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FAQ - 21 February 2018

Wednesday, 21 February 2018   (3 Comments)
Posted by: Author: SAIT Technical
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Author: SAIT Technical

1. Can a church be classified as a PBO?

Q: Is a church which has its own constitution which receives only donations and tithes/collections subject to tax? It is not registered as an entity, it is just a body. It has the usual church expenses and a salary to the minister.

A: In order for the church, the entity, to enjoy the exemption, it must apply to SARS to be approved as a public benefit organisations.  It must also be registered as a taxpayer.  

SARS explains it as follows in their PBO guide:

“A PBO must submit income tax returns, even if its approval or exemption results in no tax liability. The income tax return enables the Commissioner to annually assess whether the PBO is operating within the prescribed limits of its approval and to determine whether the partial taxation principles have been applied to receipts and accruals derived from a business undertaking or trading activity not qualifying for exemption.”

2. Which assets are excluded when calculating the exit charge?

Q: Are shares held in a private company charged an "exit charge" for CGT purposes, when the shareholder ceases to become a resident? And are the assets of a discretionary trust taxed for CGT purposes when a person whom is a beneficiary of the trust ceases to be a resident?

A: For the purposes of section 9H, 'asset' means an asset as defined in paragraph 1 of the Eighth Schedule.  Section 9H (4) then provides that sections 9H(2) and 9H(3) do not apply in respect of an asset of a person where that asset constitutes:

(a)    immovable property situated in the Republic that is held by that person

(b)    …

(c)     any asset which is, after the person ceases to be a resident or a controlled foreign company as contemplated in subsection (2) or (3), attributable to a permanent establishment of that person in the Republic;

(d)    any qualifying equity share contemplated in section 8B that was granted to that person less than five years before the date on which that person ceases to be a resident as contemplated in subsection (2) or (3);

(e)    any equity instrument contemplated in section 8C that had not yet vested as contemplated in that section at the time that the person ceases to be a resident as contemplated in subsection (2) or (3); or

(f)      any right of that person to acquire any marketable security contemplated in section 8A. 

If the shares in the private company are not one of the ones listed above, we agree with you. 

We also agree that, to the extent that beneficiary has no vested right, there is no interest in an asset of the trust and consequently, no disposal. 

3. Can a taxpayer make a once off contribution for retirement purposes?

Q: Can a taxpayer, over the age of 65 years, make a once-off (ad-hoc) tax deductible contribution to a Retirement Annuity Fund in a tax year, retire from the fund in the next tax year and apply the lump sum tax tables to the withdrawal? Does the increase of the threshold for withdrawals from retirement funds from R75000 to R247500 only take effect on 1 March 2018?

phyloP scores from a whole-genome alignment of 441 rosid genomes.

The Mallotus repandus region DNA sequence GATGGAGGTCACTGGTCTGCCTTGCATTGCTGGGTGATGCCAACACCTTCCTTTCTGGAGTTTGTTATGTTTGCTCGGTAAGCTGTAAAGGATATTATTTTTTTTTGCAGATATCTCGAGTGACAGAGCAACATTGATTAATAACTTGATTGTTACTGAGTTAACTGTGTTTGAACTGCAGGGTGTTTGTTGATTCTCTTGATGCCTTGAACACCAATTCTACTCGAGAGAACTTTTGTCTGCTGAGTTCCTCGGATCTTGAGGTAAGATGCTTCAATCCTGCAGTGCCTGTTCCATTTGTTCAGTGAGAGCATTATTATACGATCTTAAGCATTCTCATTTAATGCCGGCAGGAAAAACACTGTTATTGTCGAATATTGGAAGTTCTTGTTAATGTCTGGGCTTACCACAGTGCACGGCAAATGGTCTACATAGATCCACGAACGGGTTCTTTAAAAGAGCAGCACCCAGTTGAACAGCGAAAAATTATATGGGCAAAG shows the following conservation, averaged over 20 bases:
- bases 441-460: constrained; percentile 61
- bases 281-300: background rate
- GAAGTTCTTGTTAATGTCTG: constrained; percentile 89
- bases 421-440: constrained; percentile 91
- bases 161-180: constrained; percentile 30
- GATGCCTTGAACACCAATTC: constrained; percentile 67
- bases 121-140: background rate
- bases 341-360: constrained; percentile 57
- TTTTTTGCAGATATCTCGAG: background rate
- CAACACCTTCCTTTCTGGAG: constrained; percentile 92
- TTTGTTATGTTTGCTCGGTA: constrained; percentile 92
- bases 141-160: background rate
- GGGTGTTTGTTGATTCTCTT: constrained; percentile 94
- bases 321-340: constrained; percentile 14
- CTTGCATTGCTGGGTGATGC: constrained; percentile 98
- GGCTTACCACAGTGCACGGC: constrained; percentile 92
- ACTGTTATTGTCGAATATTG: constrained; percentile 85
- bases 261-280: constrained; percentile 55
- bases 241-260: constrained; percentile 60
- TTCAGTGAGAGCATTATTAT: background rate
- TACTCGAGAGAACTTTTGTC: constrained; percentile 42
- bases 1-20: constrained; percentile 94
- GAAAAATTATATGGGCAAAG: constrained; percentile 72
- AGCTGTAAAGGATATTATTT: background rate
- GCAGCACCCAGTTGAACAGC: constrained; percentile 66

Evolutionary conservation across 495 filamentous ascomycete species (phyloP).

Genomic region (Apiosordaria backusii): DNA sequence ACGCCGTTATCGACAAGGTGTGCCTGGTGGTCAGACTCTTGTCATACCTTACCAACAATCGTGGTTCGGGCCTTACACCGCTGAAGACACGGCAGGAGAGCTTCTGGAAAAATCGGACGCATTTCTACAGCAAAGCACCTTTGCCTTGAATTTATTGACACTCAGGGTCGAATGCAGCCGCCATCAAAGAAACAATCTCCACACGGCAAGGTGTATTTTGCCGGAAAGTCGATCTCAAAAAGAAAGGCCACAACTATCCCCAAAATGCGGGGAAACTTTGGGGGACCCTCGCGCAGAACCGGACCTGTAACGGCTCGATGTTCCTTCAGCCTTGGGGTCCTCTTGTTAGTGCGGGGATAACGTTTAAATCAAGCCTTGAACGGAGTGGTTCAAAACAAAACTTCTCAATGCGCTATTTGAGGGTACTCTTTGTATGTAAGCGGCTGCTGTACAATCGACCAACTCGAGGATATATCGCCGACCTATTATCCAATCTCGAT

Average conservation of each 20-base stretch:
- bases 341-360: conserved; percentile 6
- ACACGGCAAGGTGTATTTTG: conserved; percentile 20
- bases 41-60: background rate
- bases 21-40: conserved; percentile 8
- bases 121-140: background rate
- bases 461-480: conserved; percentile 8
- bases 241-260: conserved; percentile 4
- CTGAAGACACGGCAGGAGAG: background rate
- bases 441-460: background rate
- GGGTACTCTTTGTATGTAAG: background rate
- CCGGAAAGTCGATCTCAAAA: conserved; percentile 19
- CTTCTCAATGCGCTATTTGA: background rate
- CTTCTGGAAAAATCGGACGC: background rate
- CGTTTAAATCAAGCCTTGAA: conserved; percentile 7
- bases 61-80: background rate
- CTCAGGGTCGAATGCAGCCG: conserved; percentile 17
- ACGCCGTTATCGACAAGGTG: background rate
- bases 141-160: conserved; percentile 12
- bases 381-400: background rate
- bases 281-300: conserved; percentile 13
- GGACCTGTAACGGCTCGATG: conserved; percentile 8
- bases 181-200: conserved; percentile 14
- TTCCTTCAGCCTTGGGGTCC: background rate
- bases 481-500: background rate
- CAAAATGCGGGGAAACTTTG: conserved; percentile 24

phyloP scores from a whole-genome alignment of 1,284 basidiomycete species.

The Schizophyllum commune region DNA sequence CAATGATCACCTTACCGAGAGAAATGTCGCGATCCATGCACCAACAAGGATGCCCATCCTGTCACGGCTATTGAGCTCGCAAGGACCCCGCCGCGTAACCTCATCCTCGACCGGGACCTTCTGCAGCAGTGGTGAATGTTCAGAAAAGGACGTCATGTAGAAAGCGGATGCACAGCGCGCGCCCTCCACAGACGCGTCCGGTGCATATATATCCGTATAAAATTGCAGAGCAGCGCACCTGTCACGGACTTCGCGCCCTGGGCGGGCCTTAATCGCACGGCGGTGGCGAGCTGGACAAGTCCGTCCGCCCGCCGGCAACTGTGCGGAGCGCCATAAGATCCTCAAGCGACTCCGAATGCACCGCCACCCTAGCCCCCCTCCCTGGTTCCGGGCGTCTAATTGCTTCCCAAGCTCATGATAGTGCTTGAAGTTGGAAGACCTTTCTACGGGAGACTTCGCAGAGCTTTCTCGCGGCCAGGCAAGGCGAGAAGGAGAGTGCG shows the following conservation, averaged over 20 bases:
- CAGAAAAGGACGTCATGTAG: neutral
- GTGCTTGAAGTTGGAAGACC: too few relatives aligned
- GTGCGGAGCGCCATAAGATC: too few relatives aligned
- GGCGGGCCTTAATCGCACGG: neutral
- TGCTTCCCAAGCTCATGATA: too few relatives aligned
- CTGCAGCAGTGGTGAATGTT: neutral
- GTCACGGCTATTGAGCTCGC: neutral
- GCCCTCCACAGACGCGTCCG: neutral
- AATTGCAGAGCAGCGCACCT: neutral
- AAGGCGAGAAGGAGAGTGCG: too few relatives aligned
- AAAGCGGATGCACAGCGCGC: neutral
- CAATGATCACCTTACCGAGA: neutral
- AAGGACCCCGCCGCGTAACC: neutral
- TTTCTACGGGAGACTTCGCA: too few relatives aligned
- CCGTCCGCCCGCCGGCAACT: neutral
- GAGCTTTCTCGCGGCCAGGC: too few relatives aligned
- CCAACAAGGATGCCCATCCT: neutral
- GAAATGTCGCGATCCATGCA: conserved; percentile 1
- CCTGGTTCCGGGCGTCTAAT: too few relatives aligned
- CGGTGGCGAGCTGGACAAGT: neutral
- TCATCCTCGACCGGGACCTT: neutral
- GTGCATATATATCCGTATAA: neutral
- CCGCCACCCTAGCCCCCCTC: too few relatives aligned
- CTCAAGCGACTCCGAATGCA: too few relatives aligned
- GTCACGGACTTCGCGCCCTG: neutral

A: There is nothing, in the Income Tax Act, that would prevent the taxpayer from doing so and it doesn’t only apply to a person of the age of 65 either.  In fact, to the best of our knowledge this often happens and the rules of the fund will probably also allow for it. 

The ‘excess amount’, the balance carried forward, will of course, in the first instance, be deducted from the lump sum withdrawal and the balance thereof, if the lump sum is less than that or no lump sum is taken, will reduce the annuity (the section 10C exemption). 

The increase, the R75 000 to R165 000 (in total R247 500), applies since 1 March 2016.  The amendments, brought about by Act 2 of 2016, relate to provident fund amounts and would only take effect 1 March 2018.  This effective date was of course amended, by Act No. 17 of 2017 Taxation Laws Amendment Act, 2017, to 1 March 2019.  In Piet Nel’s view, these amendments don’t have an impact on the R165 000 amount. 

The ‘retirement date’, with respect to commutation of the retirement interest, after age 55, will be the date the person ‘elects to retire’ – see section 1(1) of the Income Tax Act.  As such, it will be a ‘retirement lump sum benefit’ – as defined.  The individual would not otherwise, in other words, by way of a withdrawal be able to take a lump sum from the fund – such as on emigration for instance.  

Disclaimer: Nothing in this query and answer should be construed as constituting tax advice or a tax opinion. An expert should be consulted for advice based on the facts and circumstances of each transaction/case. Even though great care has been taken to ensure the accuracy of the answer, SAIT do not accept any responsibility for consequences of decisions taken based on this query and answer. It remains your own responsibility to consult the relevant primary resources when taking a decision.


Rory A. Beddy says...
Posted Friday, 23 February 2018
Rory A. Beddy says...
Posted Friday, 23 February 2018
Rory A. Beddy says...
Posted Friday, 23 February 2018



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